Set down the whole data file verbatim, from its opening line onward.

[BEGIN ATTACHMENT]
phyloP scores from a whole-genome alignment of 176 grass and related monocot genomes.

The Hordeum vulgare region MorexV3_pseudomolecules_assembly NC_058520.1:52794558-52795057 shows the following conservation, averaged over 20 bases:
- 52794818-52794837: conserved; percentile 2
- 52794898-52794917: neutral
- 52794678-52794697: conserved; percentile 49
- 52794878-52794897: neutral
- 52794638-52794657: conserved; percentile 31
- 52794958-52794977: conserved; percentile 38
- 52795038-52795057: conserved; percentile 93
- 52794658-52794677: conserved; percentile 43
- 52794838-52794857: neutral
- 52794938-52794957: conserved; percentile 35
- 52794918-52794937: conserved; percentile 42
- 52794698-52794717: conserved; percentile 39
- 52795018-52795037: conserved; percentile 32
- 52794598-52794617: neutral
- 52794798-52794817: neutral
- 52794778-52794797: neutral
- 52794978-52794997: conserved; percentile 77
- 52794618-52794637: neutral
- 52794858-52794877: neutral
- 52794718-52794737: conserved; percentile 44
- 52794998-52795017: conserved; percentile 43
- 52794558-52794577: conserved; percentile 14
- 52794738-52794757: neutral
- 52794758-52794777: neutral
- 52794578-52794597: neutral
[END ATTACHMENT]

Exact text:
phyloP scores from a whole-genome alignment of 176 grass and related monocot genomes.

The Hordeum vulgare region MorexV3_pseudomolecules_assembly NC_058520.1:52794558-52795057 shows the following conservation, averaged over 20 bases:
- 52794818-52794837: conserved; percentile 2
- 52794898-52794917: neutral
- 52794678-52794697: conserved; percentile 49
- 52794878-52794897: neutral
- 52794638-52794657: conserved; percentile 31
- 52794958-52794977: conserved; percentile 38
- 52795038-52795057: conserved; percentile 93
- 52794658-52794677: conserved; percentile 43
- 52794838-52794857: neutral
- 52794938-52794957: conserved; percentile 35
- 52794918-52794937: conserved; percentile 42
- 52794698-52794717: conserved; percentile 39
- 52795018-52795037: conserved; percentile 32
- 52794598-52794617: neutral
- 52794798-52794817: neutral
- 52794778-52794797: neutral
- 52794978-52794997: conserved; percentile 77
- 52794618-52794637: neutral
- 52794858-52794877: neutral
- 52794718-52794737: conserved; percentile 44
- 52794998-52795017: conserved; percentile 43
- 52794558-52794577: conserved; percentile 14
- 52794738-52794757: neutral
- 52794758-52794777: neutral
- 52794578-52794597: neutral